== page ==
‘Failure is not an option’: US lawmakers race to pass another COVID-19 relief bill


WASHINGTON, D.C. (Nexstar) — Talks are still underway on Capitol Hill to hash out a COVID-19 relief bill before the government runs out of funding on Friday. Senate Minority Leader Chuck Schumer says the finish line is in sight.

“It is not a done deal yet, but we are very close,” he said.

Top congressional leaders — known as the four corners — met Tuesday to hash out a $900 billion package. It’s a meeting Senate Majority Leader Mitch McConnell said went well.

“We agreed we would not leave town before we made law,” McConnell said.

Lawmakers agreed to drop state and local aid, a top priority for Democrats, along with liability protections for businesses — something Republicans were pushing for.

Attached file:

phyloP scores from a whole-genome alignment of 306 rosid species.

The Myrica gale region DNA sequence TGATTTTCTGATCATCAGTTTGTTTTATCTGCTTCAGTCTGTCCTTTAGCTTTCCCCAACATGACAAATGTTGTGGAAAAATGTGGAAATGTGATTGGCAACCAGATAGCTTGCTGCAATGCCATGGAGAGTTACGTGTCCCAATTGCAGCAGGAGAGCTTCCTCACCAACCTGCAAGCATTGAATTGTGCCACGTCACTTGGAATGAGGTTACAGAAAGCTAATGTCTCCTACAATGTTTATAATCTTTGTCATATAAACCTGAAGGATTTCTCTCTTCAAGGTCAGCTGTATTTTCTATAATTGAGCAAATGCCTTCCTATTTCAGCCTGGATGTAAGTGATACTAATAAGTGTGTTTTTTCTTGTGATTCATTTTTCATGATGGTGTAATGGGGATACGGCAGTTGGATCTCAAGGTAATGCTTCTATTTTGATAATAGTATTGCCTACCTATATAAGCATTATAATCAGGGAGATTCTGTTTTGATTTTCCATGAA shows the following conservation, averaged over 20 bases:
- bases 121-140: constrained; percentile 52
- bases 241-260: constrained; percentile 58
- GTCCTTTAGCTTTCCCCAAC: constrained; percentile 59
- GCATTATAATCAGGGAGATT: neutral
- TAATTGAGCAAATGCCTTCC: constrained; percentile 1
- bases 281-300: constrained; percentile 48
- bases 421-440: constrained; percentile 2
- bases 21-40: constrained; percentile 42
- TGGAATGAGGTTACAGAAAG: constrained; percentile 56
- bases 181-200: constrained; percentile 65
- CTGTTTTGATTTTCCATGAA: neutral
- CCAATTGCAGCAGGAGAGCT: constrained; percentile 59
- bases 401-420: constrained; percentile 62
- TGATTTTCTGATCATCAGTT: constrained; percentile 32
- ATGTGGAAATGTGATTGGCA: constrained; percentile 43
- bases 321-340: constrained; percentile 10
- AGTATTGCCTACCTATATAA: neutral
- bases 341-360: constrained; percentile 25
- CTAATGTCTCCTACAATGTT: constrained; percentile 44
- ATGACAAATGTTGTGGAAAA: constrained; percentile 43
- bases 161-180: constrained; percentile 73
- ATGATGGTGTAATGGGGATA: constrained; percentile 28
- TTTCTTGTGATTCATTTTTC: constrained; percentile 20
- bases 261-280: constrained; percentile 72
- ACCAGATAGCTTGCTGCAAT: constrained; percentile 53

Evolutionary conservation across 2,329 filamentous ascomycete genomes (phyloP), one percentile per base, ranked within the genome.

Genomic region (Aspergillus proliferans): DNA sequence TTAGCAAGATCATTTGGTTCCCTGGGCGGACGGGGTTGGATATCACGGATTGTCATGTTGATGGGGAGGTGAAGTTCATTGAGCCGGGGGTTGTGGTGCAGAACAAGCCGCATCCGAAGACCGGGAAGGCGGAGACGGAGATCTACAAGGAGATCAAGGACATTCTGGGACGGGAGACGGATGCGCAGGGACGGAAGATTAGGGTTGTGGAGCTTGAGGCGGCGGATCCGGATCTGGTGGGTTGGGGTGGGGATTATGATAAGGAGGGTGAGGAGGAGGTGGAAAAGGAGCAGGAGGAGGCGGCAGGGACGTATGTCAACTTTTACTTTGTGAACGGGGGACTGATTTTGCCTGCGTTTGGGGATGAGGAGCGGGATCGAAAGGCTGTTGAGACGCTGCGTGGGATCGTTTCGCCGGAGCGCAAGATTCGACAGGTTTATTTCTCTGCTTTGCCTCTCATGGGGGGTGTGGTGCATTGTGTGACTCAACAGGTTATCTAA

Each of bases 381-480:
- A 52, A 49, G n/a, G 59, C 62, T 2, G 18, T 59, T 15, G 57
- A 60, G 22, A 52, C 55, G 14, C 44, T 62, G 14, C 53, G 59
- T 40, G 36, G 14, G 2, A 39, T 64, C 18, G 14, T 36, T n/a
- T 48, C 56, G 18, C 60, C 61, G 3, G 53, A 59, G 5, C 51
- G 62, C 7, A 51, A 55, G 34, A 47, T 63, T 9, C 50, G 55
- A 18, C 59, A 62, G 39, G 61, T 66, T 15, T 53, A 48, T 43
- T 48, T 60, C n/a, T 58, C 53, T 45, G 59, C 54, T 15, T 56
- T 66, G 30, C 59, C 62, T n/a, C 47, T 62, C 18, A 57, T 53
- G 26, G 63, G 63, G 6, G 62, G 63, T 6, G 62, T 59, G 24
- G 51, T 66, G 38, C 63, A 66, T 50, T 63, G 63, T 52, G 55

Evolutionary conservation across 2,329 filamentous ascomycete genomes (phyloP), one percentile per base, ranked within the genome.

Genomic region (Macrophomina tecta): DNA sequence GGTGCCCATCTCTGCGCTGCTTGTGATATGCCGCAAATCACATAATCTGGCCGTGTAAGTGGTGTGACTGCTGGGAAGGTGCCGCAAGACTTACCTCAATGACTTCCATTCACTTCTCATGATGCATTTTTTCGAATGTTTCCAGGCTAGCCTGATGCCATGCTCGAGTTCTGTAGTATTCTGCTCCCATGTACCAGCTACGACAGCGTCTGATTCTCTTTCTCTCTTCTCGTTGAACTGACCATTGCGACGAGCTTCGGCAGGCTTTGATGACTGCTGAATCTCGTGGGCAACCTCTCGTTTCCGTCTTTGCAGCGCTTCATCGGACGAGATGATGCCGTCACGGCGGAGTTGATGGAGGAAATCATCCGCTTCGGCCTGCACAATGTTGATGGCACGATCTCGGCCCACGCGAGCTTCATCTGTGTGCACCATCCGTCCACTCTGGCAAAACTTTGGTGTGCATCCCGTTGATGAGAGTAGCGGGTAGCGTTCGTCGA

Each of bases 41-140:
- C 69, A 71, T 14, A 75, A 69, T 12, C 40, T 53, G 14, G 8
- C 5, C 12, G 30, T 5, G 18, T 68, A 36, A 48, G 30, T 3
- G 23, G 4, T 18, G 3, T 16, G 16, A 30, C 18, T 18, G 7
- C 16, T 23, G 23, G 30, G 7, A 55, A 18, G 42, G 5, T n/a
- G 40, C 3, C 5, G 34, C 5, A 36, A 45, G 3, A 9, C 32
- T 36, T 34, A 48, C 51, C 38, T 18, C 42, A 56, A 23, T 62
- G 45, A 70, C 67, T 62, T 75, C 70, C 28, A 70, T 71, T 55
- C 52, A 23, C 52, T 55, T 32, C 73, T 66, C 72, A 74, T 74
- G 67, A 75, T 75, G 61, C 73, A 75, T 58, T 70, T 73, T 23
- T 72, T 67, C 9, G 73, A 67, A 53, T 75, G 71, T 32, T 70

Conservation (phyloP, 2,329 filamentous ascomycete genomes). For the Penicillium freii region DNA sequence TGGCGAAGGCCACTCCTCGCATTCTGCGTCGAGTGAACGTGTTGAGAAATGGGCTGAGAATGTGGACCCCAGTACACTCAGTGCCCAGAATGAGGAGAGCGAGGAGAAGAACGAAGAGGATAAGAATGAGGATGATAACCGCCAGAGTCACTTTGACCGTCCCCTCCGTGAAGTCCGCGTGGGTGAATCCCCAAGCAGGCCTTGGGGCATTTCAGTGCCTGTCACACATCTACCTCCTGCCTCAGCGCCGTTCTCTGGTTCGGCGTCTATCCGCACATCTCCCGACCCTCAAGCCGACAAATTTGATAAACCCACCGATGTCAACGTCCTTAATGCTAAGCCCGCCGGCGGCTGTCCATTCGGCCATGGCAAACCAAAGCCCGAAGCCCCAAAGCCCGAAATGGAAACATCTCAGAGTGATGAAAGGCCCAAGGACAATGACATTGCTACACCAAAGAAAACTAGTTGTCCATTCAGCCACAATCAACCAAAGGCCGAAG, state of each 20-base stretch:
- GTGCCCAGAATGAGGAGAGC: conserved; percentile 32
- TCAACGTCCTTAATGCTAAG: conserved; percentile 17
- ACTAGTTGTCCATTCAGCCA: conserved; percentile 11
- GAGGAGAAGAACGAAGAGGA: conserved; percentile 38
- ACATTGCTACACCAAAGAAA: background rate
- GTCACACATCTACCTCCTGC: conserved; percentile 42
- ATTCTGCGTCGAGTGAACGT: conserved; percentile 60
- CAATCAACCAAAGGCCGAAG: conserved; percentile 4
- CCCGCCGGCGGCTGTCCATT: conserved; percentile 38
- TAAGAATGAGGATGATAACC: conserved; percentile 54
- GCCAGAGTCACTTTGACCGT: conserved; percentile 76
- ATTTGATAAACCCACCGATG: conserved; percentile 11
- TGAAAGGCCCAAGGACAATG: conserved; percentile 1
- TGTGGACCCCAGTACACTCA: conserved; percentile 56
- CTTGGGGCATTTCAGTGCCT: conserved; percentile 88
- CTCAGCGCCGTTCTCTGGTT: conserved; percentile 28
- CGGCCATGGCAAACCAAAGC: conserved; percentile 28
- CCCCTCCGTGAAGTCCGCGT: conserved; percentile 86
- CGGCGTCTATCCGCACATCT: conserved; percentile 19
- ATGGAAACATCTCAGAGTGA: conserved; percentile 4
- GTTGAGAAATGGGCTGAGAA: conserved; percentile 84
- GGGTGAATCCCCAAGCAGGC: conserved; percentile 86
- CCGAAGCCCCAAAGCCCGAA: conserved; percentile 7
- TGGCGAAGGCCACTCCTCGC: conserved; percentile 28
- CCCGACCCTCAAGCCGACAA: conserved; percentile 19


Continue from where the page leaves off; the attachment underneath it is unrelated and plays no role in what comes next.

“It is time to set aside those pieces that we can’t agree on and make progress on the ones that we can,” Sen. John Cornyn (R-TX) said.

Cornyn and the democratic minority leader agree the bill doesn’t goes far enough, but both admit something is better than nothing.

“Right now, we must address this emergency over this short term, but make no mistake, we will work in the future to provide additional relief as the country requires,” Schumer said.

And, McConnell says lawmakers need to work fast.

“We need to re-up the paycheck protection program to save jobs; we need to continue to provide for laid off Americans,” McConnell said.

“I think it will be done; I know it will be done, because we have to do it. Failure is not an option,” Sen. Joe Manchin (D-WV) said.

If Congress doesn’t pass a deal, the government will run out of funding Friday. Twelve million people will lose unemployment benefits the day after Christmas.

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